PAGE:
Expats urged to vote in New Zealand flag referendum

by Ray Clancy on March 14, 2016

Expats from New Zealand who are eligible to vote are being urged to take part in the referendum on the future of the nation’s flag, but they only have days left to do so.

The vote, which runs until 24 March allows New Zealanders to choose between the existing flag with its Union Jack and a new design that features the silver fern, the country’s national plant.

New Zealand Deputy Prime Minister Bill English said he wants everyone wherever they are in the world to take part in the referendum. The silver fern design received 670,790 votes in the first postal referendum held late last year. A total of 1,546,734 votes were cast in that first referendum, which is 48.78% of enrolled voters.

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Returned votes on the flag referendum have surged past the 1.2 million mark, as of last week. Updated figures from the Electoral Commission show close to 230,000 voting papers were received, bringing the total to 1,201,841. The final result will be revealed on March 30.

English believes that Kiwis should celebrate the fact New Zealand is the first country in the world to ask citizens for their views on the design of their national flag, through two postal referendums.

“To have a process which is legitimate, and for the outcome to endure, it is important to do it properly. Our current flag has served us for over a century, and it is possible that a new flag would serve us for another century or longer,” he pointed out.

“I’d encourage everyone to have an input in this decision, even for those who didn’t vote in the first referendum, everybody eligible to vote can do so in the second, conclusive referendum,” he added.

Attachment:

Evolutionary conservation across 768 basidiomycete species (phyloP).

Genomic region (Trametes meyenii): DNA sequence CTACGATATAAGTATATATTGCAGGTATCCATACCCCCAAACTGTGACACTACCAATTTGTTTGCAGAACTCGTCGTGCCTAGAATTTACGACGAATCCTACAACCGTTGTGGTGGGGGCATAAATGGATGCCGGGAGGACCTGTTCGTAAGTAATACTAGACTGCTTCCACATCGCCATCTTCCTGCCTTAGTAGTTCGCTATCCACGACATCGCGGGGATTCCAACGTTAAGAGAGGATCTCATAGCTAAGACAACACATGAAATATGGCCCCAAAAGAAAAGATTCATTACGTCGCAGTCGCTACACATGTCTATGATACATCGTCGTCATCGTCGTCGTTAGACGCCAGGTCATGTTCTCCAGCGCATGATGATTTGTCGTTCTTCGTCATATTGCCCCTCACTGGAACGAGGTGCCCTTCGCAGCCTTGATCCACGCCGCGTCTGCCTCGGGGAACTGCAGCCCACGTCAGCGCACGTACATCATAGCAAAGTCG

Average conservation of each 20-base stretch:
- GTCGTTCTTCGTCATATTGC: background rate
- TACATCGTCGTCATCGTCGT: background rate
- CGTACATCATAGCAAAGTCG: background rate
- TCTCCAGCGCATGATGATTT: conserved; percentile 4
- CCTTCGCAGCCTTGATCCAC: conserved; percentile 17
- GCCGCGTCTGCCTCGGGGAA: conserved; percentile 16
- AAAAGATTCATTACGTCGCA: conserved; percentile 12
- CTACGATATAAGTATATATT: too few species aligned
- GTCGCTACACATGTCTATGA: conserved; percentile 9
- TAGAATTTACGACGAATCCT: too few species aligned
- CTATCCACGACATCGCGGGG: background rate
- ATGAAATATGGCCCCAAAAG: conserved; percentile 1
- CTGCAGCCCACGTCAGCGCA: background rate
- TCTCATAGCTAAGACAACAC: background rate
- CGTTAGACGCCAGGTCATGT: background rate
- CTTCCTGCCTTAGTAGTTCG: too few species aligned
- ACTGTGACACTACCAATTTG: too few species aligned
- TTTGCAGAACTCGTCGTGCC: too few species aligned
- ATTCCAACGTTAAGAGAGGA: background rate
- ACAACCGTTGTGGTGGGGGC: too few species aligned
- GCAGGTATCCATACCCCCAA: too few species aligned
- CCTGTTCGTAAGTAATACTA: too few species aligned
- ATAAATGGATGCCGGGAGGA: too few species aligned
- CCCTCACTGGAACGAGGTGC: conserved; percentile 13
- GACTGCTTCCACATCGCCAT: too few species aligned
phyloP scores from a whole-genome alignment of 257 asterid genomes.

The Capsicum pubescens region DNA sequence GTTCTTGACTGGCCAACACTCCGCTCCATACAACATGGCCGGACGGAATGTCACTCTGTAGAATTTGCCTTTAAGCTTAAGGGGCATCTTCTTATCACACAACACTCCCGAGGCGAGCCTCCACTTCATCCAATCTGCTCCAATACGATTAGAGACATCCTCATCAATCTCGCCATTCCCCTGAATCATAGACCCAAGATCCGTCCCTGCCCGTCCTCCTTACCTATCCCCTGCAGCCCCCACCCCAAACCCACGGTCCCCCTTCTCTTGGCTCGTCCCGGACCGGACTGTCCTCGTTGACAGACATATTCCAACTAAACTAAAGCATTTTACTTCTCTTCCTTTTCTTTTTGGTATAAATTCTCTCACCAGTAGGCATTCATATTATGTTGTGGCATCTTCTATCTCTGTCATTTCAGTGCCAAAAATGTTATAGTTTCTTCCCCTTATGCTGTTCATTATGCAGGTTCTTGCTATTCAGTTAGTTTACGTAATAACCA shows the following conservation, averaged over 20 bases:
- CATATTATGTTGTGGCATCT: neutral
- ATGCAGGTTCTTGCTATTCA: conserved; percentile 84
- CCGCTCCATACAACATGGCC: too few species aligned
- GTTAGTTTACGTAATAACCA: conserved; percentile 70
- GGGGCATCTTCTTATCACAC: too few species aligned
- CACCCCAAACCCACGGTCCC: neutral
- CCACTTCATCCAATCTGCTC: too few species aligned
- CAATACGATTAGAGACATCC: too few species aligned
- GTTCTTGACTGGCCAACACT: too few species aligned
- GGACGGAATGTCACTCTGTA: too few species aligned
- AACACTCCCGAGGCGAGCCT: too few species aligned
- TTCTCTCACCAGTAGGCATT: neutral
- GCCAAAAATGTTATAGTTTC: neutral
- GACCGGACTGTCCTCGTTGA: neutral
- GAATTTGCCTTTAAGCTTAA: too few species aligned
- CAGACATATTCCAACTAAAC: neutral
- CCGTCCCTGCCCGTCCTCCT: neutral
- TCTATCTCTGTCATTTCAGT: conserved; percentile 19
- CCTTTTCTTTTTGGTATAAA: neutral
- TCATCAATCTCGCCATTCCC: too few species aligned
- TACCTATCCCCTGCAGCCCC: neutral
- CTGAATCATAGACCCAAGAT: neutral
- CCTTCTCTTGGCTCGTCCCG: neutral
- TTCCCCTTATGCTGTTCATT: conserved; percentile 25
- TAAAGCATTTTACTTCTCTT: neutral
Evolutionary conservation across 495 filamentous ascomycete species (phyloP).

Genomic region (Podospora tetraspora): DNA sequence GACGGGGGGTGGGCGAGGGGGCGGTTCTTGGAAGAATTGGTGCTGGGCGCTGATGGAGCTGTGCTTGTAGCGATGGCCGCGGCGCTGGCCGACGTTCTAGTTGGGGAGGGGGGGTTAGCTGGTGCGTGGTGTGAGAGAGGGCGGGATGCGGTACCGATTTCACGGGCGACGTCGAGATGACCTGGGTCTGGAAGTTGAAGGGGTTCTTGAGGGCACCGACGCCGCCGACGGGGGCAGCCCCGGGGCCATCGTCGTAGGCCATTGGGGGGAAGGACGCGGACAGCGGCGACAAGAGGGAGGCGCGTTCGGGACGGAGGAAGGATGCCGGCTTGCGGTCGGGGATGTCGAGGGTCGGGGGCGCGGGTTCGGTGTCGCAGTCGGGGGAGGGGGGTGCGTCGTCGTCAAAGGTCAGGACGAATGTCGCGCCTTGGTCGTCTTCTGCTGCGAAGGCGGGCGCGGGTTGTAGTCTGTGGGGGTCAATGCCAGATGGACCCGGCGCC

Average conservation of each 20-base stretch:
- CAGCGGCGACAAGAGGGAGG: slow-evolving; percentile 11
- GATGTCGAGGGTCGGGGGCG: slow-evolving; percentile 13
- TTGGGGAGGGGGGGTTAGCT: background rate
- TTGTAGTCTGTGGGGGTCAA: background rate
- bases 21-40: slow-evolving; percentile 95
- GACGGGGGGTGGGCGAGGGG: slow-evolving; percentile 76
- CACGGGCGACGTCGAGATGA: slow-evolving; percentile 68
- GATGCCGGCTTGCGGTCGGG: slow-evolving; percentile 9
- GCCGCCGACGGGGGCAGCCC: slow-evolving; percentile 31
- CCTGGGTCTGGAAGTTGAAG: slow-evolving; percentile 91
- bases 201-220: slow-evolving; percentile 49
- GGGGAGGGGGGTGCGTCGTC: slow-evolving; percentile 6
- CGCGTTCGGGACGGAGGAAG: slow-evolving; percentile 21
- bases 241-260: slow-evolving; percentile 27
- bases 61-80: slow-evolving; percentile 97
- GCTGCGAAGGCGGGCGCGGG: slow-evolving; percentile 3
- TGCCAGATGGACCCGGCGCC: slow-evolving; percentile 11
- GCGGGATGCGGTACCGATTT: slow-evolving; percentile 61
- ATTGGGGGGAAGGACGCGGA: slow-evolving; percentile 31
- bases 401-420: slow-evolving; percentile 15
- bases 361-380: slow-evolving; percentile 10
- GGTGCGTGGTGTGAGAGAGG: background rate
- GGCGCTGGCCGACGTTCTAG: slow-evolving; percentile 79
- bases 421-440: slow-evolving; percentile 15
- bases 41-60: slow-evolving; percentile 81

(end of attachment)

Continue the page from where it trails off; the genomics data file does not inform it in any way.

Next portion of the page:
The referendum has resulted in a fierce debate across the country and beyond. The biggest disagreement has been about whether the flag should be changed at all and also discussion about the flag that was chosen as an alternative to the current one.

There has been criticism about the absence of designers on the panel which chose the alternative designs. Indeed, polling has consistently shown a majority of voters prefer the current flag to the alternative.

Various celebrities have entered the debate including Australian actor Hugh Jackman who says he is in favour of ditching the flag with the union jack and also saying that Australia should change her flag too.

Singer Madonna used the existing flag as a cape during her concert tour, creating speculation that she is a supporter of it while New Zealand Prime Minister John Key wore it draped around his shoulders at a golf tournament yet he is one of the main supporters of change.

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